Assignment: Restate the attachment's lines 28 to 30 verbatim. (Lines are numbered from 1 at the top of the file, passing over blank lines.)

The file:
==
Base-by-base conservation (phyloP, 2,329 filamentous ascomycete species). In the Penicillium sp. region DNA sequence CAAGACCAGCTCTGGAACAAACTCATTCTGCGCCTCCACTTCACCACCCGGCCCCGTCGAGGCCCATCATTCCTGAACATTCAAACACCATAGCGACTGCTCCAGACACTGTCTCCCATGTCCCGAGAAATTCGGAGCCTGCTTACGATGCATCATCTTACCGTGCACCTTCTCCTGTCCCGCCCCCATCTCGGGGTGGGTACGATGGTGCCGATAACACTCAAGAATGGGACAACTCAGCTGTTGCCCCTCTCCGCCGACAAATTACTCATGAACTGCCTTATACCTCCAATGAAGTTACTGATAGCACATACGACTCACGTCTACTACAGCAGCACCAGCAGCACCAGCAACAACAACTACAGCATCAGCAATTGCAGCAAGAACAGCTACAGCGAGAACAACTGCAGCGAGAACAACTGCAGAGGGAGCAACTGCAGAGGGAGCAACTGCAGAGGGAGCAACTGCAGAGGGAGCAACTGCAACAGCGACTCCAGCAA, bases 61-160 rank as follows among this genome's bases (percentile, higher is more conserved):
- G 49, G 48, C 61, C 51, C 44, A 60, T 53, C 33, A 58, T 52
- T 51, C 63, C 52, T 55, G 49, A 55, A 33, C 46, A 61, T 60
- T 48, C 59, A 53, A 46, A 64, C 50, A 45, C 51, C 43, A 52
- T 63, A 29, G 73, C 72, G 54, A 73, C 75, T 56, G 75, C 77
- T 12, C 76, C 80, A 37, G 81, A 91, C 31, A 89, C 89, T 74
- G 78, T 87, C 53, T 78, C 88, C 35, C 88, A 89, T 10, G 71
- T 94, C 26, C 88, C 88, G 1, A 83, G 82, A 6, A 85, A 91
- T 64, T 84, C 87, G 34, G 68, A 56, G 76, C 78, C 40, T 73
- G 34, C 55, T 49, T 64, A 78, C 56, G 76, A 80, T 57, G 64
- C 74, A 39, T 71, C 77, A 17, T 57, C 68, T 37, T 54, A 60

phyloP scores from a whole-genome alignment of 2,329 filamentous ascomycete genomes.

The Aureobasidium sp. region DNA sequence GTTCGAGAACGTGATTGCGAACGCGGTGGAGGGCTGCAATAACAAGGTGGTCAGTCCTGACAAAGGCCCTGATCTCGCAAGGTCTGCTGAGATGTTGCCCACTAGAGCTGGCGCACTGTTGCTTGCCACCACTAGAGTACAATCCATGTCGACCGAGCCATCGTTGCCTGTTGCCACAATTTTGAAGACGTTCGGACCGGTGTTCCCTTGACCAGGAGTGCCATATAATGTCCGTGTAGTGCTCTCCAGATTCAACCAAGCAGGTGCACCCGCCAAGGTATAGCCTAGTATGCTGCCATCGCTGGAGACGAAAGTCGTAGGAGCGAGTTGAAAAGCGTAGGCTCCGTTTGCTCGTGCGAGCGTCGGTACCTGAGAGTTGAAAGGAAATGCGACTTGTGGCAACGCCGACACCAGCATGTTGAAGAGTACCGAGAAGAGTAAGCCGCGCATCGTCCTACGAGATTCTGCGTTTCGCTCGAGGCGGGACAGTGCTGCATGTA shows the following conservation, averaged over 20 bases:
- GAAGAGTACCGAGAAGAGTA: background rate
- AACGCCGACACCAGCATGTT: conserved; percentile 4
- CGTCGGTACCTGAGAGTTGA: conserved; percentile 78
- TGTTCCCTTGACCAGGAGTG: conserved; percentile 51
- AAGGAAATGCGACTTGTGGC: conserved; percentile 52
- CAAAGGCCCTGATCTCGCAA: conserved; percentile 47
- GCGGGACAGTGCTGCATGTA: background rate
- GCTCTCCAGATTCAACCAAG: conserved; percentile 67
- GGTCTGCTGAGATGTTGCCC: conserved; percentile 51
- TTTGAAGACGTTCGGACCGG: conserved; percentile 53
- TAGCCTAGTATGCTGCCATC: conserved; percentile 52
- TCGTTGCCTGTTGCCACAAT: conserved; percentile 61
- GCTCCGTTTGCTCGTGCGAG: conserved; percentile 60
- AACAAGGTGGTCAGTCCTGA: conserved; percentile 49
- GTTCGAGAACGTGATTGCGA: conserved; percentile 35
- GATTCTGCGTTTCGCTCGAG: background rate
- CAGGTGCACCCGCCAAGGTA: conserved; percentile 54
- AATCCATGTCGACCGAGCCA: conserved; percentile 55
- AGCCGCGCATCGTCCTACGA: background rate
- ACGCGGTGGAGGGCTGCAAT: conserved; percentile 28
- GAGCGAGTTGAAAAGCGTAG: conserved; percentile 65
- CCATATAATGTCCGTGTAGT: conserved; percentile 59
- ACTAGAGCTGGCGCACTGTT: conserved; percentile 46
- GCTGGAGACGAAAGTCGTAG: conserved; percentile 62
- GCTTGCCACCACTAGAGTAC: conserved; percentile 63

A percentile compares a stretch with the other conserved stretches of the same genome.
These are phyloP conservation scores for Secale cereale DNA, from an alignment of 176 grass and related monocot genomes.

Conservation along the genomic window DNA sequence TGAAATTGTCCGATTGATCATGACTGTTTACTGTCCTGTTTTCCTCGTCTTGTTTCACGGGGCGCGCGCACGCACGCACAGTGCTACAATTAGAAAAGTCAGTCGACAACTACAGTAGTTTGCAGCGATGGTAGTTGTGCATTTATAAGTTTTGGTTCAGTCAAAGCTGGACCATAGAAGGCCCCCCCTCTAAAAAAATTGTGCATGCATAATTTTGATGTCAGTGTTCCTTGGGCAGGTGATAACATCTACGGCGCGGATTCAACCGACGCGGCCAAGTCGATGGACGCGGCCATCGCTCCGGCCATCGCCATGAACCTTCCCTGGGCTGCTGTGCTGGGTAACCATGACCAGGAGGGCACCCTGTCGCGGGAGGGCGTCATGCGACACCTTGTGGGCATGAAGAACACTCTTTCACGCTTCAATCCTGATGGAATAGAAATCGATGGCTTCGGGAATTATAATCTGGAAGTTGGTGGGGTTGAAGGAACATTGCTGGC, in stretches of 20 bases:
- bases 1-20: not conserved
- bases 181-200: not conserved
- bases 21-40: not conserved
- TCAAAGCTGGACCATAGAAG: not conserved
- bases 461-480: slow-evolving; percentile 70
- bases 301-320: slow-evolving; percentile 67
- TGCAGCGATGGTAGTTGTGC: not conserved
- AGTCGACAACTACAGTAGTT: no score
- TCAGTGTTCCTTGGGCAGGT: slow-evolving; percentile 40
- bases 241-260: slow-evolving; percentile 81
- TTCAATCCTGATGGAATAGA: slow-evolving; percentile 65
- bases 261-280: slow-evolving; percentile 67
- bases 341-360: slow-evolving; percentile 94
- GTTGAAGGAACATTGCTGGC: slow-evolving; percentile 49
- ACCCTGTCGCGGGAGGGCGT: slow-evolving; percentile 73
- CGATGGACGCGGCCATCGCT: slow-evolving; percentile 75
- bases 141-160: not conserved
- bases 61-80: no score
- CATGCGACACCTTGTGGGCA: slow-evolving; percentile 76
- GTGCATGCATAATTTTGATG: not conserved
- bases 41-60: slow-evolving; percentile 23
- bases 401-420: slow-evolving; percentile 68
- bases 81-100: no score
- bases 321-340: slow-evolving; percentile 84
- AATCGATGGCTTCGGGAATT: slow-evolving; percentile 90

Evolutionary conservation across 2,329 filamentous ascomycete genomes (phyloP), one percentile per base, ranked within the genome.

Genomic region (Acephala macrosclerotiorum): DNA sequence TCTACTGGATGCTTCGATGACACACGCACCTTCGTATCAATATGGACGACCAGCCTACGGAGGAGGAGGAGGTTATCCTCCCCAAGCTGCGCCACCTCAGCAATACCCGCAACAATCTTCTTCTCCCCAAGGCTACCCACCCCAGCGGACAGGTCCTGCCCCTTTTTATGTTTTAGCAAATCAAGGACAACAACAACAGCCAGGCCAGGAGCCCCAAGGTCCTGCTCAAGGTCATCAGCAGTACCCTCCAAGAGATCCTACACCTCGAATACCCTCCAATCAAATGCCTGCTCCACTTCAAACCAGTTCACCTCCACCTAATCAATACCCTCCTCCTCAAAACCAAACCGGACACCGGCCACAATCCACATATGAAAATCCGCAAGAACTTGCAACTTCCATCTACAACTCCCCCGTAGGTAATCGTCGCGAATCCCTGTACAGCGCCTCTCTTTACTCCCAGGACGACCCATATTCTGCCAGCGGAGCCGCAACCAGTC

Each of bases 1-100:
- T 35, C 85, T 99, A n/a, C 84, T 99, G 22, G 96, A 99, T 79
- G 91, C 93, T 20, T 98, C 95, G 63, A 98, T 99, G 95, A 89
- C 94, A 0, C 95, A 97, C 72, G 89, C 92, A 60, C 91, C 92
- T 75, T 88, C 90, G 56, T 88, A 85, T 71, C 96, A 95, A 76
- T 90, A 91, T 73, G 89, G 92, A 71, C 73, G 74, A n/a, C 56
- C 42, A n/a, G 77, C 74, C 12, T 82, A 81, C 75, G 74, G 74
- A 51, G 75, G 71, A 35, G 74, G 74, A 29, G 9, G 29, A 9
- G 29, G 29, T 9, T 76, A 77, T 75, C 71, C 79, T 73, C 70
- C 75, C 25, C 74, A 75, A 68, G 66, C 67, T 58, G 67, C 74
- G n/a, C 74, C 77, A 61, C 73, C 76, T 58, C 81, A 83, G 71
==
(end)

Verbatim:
- GTTCGAGAACGTGATTGCGA: conserved; percentile 35
- GATTCTGCGTTTCGCTCGAG: background rate
- CAGGTGCACCCGCCAAGGTA: conserved; percentile 54